Metro Weekly

Death Becomes Him

'You Kill Me' offers a refreshing change of summer pace with a darkly comic tale of a hit man and redemption

When was the last time an alcoholic hit man was a breath of fresh air?

Perhaps never, but You Kill Me provides a wonderfully refreshing change of pace from the countless comedies this summer which rely on sophomoric humor and bodily-function jokes. At once funny and dark, director John Dahl strikes a fine balance in this understated film. It’s darker than Grosse Pointe Blank, deeper than Mr. and Mrs. Smith, and a hell of a lot smarter than both of them combined.

Buffalo, New York — where you’re either working or drinking. For Frank Falenczyk (Ben Kingsley), the designated hit man for his Polish ”family,” it’s not a good idea to combine the two. While Frank has found ways to survive as a functioning alcoholic (his snow shoveling motivation is ingenious), when he passes out and misses a big hit, he’s sent to San Francisco to either dry out or get hung out to dry. Family may be family, but business is business.

Sir Ben Kingsley

This set-up is done with remarkable speed and efficiency and soon Frank is in the City by the Bay, forced into Alcoholics Anonymous and dressing corpses at a funeral home. It’s safe to assume that men in Frank’s profession have few boundaries, so it’s no great surprise when Frank hits on one of the bereaved, Laurel Pearson (Téa Leoni). Between scoffing at the emotional openness of AA meetings, learning how to apply make-up to dead people, and trying to figure out how to date while sober, Frank’s life is bizarre.

Kingsley does a wonderful job as the tortured Frank, bringing compassion to a character who doesn’t deserve any. He’s a drunk and a killer for crying out loud — what’s there to like? In fact, you don’t know why you’re on his side in the first place: if he sobers up then he goes back to killing, if he continues to drink then less people are going to die. It’s a wonderful catch-22 for his AA group, but somehow in the end all you care about is whether or not he gets the girl.

Leoni provides one of her best performances in years as Laurel. She has some of the sharpest and wittiest lines of the movie delivered with deadpan precision. Laurel’s logic and insights are just enough to add the needed edge to her character that allow you to believe that she might actually be someone who would end up with a professional killer. She just has that quality about her.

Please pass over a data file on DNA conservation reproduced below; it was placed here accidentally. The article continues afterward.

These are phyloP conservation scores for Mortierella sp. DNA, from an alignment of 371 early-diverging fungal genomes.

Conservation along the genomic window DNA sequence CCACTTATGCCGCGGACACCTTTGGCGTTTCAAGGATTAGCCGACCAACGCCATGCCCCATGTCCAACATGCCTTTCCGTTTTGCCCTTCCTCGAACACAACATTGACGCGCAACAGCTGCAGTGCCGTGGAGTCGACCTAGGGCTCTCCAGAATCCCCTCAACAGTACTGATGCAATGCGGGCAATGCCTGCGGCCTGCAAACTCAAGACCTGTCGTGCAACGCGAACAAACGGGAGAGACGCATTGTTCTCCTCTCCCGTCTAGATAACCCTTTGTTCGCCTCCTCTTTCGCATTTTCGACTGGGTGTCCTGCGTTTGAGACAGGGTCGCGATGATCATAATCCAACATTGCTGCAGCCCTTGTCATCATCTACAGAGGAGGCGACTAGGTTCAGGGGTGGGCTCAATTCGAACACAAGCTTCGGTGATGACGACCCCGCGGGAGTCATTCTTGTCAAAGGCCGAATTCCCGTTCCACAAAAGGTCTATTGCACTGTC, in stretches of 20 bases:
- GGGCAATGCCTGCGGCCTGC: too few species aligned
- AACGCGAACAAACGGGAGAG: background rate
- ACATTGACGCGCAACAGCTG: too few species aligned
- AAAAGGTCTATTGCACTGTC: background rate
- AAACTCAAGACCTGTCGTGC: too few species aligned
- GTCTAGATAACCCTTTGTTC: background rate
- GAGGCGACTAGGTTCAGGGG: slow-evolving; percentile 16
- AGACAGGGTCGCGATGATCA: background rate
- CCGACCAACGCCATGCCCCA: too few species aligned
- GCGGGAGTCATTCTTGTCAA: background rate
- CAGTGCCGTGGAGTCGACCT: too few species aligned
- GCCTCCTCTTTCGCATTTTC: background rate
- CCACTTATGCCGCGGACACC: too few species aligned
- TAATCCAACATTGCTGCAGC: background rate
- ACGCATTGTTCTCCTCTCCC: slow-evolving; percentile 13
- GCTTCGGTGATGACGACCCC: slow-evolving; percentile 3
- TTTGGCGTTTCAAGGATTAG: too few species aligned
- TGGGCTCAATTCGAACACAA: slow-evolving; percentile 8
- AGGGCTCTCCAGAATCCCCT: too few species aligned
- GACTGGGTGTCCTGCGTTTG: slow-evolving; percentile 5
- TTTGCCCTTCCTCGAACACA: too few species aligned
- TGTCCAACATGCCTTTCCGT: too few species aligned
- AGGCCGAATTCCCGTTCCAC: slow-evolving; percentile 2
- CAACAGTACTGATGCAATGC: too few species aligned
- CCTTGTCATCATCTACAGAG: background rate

The chemistry between Kingsley and Leoni is the real gem in this movie. With all the older man/younger woman combinations out there, this is a match that isn’t downright creepy and one you think might actually work. When Laurel finally asks Frank why she should bother putting up with his drinking relapses and odd profession, he replies, ”Because you don’t want to be alone any more than I do.” It’s a brutally honest, insightful and cutting point that makes you root for them even more.

Rounding out Frank’s support structure in San Francisco is his AA sponsor, Tom (Luke Wilson), who works in a toll booth on the Bay Bridge. As perhaps the most understated gay character in recent cinematic history, Wilson does a great job by playing it calm and cool. Sporting greasy hair and a spiffy toll collector uniform, it’s a great supporting role that adds immeasurably to the film.

You Kill Me
Starring Ben Kingsley, Téa Leoni, Luke Wilson
Area theaters

Ultimately, Frank is called back to Buffalo and must decide which path to take. In San Francisco, he has a chance to make real change in his life, but in Buffalo he has both family and business to take care of — and amends to make (AA’s ninth step). Frank’s amends might not be the sort the programs intends, but to each his own.

The biggest problem with You Kill Me is that it feels as if 20 minutes should be cut from the film to speed up the pace. However, when the lights come up and you look at your watch expecting two hours to have passed, it’s really only been 90 minutes. There is little that actually seems extraneous so it’s difficult to pinpoint what should be cut, but the climax comes not a minute too soon.

You Kill Me is slightly odd, but thoroughly enjoyable. It’s a wonderful alternative for those looking for some laughs and entertainment, but who can’t stand the thought of sitting through hours of unwanted pregnancies or spandex-clad superheroes. Like Frank’s job, this one is a hit.